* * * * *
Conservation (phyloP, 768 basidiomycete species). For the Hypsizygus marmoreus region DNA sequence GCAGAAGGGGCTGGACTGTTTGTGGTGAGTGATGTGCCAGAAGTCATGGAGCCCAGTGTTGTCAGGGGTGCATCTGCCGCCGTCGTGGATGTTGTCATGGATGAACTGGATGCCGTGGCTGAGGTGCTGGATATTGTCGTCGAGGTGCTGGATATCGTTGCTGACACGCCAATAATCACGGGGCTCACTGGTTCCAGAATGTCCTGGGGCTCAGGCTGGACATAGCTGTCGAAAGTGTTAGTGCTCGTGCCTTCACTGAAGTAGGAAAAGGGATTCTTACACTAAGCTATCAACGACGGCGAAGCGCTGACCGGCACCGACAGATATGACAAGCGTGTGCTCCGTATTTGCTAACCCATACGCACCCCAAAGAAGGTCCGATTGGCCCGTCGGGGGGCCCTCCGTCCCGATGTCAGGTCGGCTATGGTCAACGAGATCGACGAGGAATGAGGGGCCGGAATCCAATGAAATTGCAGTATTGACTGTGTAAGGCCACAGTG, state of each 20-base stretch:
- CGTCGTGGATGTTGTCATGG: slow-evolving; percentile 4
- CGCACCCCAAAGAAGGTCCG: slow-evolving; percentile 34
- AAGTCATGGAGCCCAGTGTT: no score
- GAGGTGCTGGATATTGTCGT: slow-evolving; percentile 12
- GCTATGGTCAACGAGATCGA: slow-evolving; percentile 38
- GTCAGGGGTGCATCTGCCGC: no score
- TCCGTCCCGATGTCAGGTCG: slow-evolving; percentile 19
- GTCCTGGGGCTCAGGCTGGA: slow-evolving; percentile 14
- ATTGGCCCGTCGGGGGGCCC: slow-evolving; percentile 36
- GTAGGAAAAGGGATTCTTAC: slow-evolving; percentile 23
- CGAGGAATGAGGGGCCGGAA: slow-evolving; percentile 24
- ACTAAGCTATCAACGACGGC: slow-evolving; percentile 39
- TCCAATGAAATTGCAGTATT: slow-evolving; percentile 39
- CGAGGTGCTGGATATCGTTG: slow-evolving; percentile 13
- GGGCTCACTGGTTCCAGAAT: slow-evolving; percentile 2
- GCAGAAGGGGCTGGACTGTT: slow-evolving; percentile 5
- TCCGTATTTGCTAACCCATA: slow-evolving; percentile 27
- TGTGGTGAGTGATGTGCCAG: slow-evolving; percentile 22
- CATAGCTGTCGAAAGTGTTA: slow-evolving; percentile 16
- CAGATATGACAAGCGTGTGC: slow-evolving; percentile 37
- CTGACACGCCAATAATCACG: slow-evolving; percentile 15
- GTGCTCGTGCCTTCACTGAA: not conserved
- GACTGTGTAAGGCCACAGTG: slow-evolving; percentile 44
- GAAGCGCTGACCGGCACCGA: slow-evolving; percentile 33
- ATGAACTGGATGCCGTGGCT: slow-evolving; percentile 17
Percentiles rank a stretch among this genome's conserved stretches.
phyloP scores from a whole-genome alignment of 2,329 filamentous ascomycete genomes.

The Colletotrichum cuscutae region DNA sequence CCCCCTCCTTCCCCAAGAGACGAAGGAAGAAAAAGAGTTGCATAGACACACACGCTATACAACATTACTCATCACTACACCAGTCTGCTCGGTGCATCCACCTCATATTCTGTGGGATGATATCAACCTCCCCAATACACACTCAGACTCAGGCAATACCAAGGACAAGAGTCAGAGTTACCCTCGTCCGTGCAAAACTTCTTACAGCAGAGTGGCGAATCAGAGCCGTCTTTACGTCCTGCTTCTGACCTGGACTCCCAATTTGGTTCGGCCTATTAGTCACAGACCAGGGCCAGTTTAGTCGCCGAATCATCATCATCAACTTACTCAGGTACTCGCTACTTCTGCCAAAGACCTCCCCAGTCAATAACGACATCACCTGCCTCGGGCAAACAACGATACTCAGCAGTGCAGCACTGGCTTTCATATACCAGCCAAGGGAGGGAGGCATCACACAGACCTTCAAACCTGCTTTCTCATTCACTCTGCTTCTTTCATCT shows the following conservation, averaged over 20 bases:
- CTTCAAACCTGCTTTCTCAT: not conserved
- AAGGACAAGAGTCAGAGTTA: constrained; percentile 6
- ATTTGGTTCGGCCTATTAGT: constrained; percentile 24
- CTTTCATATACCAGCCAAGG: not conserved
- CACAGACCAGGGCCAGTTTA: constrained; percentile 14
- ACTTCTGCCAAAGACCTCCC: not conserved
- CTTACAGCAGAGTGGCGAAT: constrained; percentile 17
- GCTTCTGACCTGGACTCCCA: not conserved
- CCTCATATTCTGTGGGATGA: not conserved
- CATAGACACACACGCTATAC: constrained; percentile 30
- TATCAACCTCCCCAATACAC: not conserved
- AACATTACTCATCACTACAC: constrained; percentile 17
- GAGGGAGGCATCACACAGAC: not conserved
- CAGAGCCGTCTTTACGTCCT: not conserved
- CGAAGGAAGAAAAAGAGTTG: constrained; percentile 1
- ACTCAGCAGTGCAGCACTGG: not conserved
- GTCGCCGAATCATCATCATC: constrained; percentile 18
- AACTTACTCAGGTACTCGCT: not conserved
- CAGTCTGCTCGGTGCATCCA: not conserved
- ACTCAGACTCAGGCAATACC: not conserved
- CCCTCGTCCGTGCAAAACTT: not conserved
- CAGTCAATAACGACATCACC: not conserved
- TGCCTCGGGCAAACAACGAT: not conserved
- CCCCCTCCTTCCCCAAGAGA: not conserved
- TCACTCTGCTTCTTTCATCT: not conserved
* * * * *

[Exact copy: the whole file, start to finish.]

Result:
Conservation (phyloP, 768 basidiomycete species). For the Hypsizygus marmoreus region DNA sequence GCAGAAGGGGCTGGACTGTTTGTGGTGAGTGATGTGCCAGAAGTCATGGAGCCCAGTGTTGTCAGGGGTGCATCTGCCGCCGTCGTGGATGTTGTCATGGATGAACTGGATGCCGTGGCTGAGGTGCTGGATATTGTCGTCGAGGTGCTGGATATCGTTGCTGACACGCCAATAATCACGGGGCTCACTGGTTCCAGAATGTCCTGGGGCTCAGGCTGGACATAGCTGTCGAAAGTGTTAGTGCTCGTGCCTTCACTGAAGTAGGAAAAGGGATTCTTACACTAAGCTATCAACGACGGCGAAGCGCTGACCGGCACCGACAGATATGACAAGCGTGTGCTCCGTATTTGCTAACCCATACGCACCCCAAAGAAGGTCCGATTGGCCCGTCGGGGGGCCCTCCGTCCCGATGTCAGGTCGGCTATGGTCAACGAGATCGACGAGGAATGAGGGGCCGGAATCCAATGAAATTGCAGTATTGACTGTGTAAGGCCACAGTG, state of each 20-base stretch:
- CGTCGTGGATGTTGTCATGG: slow-evolving; percentile 4
- CGCACCCCAAAGAAGGTCCG: slow-evolving; percentile 34
- AAGTCATGGAGCCCAGTGTT: no score
- GAGGTGCTGGATATTGTCGT: slow-evolving; percentile 12
- GCTATGGTCAACGAGATCGA: slow-evolving; percentile 38
- GTCAGGGGTGCATCTGCCGC: no score
- TCCGTCCCGATGTCAGGTCG: slow-evolving; percentile 19
- GTCCTGGGGCTCAGGCTGGA: slow-evolving; percentile 14
- ATTGGCCCGTCGGGGGGCCC: slow-evolving; percentile 36
- GTAGGAAAAGGGATTCTTAC: slow-evolving; percentile 23
- CGAGGAATGAGGGGCCGGAA: slow-evolving; percentile 24
- ACTAAGCTATCAACGACGGC: slow-evolving; percentile 39
- TCCAATGAAATTGCAGTATT: slow-evolving; percentile 39
- CGAGGTGCTGGATATCGTTG: slow-evolving; percentile 13
- GGGCTCACTGGTTCCAGAAT: slow-evolving; percentile 2
- GCAGAAGGGGCTGGACTGTT: slow-evolving; percentile 5
- TCCGTATTTGCTAACCCATA: slow-evolving; percentile 27
- TGTGGTGAGTGATGTGCCAG: slow-evolving; percentile 22
- CATAGCTGTCGAAAGTGTTA: slow-evolving; percentile 16
- CAGATATGACAAGCGTGTGC: slow-evolving; percentile 37
- CTGACACGCCAATAATCACG: slow-evolving; percentile 15
- GTGCTCGTGCCTTCACTGAA: not conserved
- GACTGTGTAAGGCCACAGTG: slow-evolving; percentile 44
- GAAGCGCTGACCGGCACCGA: slow-evolving; percentile 33
- ATGAACTGGATGCCGTGGCT: slow-evolving; percentile 17
Percentiles rank a stretch among this genome's conserved stretches.
phyloP scores from a whole-genome alignment of 2,329 filamentous ascomycete genomes.

The Colletotrichum cuscutae region DNA sequence CCCCCTCCTTCCCCAAGAGACGAAGGAAGAAAAAGAGTTGCATAGACACACACGCTATACAACATTACTCATCACTACACCAGTCTGCTCGGTGCATCCACCTCATATTCTGTGGGATGATATCAACCTCCCCAATACACACTCAGACTCAGGCAATACCAAGGACAAGAGTCAGAGTTACCCTCGTCCGTGCAAAACTTCTTACAGCAGAGTGGCGAATCAGAGCCGTCTTTACGTCCTGCTTCTGACCTGGACTCCCAATTTGGTTCGGCCTATTAGTCACAGACCAGGGCCAGTTTAGTCGCCGAATCATCATCATCAACTTACTCAGGTACTCGCTACTTCTGCCAAAGACCTCCCCAGTCAATAACGACATCACCTGCCTCGGGCAAACAACGATACTCAGCAGTGCAGCACTGGCTTTCATATACCAGCCAAGGGAGGGAGGCATCACACAGACCTTCAAACCTGCTTTCTCATTCACTCTGCTTCTTTCATCT shows the following conservation, averaged over 20 bases:
- CTTCAAACCTGCTTTCTCAT: not conserved
- AAGGACAAGAGTCAGAGTTA: constrained; percentile 6
- ATTTGGTTCGGCCTATTAGT: constrained; percentile 24
- CTTTCATATACCAGCCAAGG: not conserved
- CACAGACCAGGGCCAGTTTA: constrained; percentile 14
- ACTTCTGCCAAAGACCTCCC: not conserved
- CTTACAGCAGAGTGGCGAAT: constrained; percentile 17
- GCTTCTGACCTGGACTCCCA: not conserved
- CCTCATATTCTGTGGGATGA: not conserved
- CATAGACACACACGCTATAC: constrained; percentile 30
- TATCAACCTCCCCAATACAC: not conserved
- AACATTACTCATCACTACAC: constrained; percentile 17
- GAGGGAGGCATCACACAGAC: not conserved
- CAGAGCCGTCTTTACGTCCT: not conserved
- CGAAGGAAGAAAAAGAGTTG: constrained; percentile 1
- ACTCAGCAGTGCAGCACTGG: not conserved
- GTCGCCGAATCATCATCATC: constrained; percentile 18
- AACTTACTCAGGTACTCGCT: not conserved
- CAGTCTGCTCGGTGCATCCA: not conserved
- ACTCAGACTCAGGCAATACC: not conserved
- CCCTCGTCCGTGCAAAACTT: not conserved
- CAGTCAATAACGACATCACC: not conserved
- TGCCTCGGGCAAACAACGAT: not conserved
- CCCCCTCCTTCCCCAAGAGA: not conserved
- TCACTCTGCTTCTTTCATCT: not conserved